25 years after reunification, skilled women leave Germany in droves
A quarter-century after Germany reunited, a general exodus from the former communist East is finally slowing and some cities are attracting new blood.
However, the countryside is losing women, creating a demographic imbalance that is most acute among the young.
In many affected communities only around 40pc of residents in the 18-29 age group are female. In some areas its even lower.
Skilled, ambitious young women are heading out of Germany's east in search of jobs with good prospects, leaving behind a body of often demoralised young men with fewer educational qualifications.
"This is not just a demographic problem, but rather a cultural, social and economic disaster, blocking potential for development desperately needed to solve eastern Germany's economic problems and lack of innovation," said Professor Raj Kollmorgen, a sociologist.
Saturday marked the 25th anniversary of the union of the two German states, separated throughout the Cold War and for 21 years by a wall.
Between 1991 and 2013, 3.3 million easterners went west, while 2.1 million moved the other way, the Federal Statistics Office reports.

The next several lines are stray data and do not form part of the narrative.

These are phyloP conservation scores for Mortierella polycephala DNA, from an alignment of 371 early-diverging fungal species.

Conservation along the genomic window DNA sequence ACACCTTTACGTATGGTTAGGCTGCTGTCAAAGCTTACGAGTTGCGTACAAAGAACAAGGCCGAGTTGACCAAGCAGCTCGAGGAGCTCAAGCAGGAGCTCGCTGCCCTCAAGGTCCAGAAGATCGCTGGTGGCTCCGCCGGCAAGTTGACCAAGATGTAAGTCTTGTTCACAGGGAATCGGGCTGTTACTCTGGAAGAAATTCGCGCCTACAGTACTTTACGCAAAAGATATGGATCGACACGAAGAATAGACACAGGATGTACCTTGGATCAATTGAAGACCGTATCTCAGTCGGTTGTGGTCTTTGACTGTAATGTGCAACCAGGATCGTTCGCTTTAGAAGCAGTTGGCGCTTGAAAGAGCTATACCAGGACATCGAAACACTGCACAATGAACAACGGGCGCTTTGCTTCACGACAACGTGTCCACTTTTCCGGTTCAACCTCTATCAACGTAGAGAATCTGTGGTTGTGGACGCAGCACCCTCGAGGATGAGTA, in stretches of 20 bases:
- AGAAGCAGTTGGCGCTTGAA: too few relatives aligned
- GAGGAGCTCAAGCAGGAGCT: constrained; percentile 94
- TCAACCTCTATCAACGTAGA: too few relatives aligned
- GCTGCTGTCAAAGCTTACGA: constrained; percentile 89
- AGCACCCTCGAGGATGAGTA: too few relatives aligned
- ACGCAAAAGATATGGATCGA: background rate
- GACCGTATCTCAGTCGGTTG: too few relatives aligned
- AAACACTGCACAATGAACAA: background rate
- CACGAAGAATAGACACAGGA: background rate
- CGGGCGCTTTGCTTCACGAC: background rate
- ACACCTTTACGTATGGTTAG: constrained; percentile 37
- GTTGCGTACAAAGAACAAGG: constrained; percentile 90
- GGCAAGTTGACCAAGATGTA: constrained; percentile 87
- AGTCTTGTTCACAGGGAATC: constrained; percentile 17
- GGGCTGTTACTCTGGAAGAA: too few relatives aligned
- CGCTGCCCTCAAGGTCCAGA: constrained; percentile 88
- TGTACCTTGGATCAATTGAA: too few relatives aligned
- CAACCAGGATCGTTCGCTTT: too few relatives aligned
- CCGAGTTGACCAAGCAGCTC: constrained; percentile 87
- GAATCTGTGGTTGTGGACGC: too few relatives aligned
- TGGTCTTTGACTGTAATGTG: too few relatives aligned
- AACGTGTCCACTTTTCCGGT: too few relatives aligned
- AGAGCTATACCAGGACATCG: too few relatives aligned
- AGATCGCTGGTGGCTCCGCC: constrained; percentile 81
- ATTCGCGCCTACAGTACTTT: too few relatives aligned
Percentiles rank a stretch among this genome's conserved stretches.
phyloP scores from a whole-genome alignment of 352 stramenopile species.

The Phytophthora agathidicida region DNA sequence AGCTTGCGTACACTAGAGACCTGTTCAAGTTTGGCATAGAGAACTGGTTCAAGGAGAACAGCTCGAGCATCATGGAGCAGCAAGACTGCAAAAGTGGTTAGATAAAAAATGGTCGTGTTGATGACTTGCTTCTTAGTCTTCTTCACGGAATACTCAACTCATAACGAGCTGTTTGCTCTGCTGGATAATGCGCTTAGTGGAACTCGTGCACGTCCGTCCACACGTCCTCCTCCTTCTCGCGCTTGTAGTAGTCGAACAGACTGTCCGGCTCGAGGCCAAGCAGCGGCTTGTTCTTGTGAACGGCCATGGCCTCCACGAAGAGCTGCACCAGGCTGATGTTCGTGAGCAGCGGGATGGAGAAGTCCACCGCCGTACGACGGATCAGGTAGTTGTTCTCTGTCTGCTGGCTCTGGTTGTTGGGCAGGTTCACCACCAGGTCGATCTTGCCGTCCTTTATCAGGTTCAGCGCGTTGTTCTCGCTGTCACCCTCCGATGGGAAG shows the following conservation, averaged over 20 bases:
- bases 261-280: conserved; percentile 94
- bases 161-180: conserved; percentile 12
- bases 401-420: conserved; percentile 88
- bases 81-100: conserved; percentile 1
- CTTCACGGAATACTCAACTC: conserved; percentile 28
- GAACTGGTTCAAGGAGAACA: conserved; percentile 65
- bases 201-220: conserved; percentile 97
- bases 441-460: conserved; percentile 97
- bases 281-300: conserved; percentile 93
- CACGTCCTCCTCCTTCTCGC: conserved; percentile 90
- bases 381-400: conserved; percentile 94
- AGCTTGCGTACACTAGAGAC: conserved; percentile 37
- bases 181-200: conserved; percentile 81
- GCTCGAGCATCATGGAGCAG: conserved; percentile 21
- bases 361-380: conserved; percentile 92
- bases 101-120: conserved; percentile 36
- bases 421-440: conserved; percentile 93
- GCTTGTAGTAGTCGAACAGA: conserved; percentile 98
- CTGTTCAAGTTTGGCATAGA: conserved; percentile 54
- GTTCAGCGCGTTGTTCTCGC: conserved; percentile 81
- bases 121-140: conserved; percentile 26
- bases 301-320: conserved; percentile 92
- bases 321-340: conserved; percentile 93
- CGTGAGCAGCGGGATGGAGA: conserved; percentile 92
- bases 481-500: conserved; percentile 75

Behind the overall figures, the female brain drain from the countryside continues unabated.
One example is 26-year-old Jennifer Walter. Born in the small village of Schoenfeld in northeastern Germany, she originally moved to Cologne to study business management.
"I soon realised that even after finishing university there were no opportunities for me back home, I could never earn as much and work in the field I want," said Ms Walter.
Worried local authorities have tasked Zittau/Goerlitz College in the eastern state of Saxony with investigating the reasons behind the exodus of women.
After 25 years, unemployment across the east is higher than in the West.
In the state of Saxony-Anhalt, the rate is 16.7pc, two-and-a-half times more than the German average.
Wages in the east lag those in the west by a third and local social workers describe a culture of emigration in poorer communities, with parents, teachers and friends encouraging young women to leave if they want to achieve something in life.
Professionals worry about those left behind. (Reuters)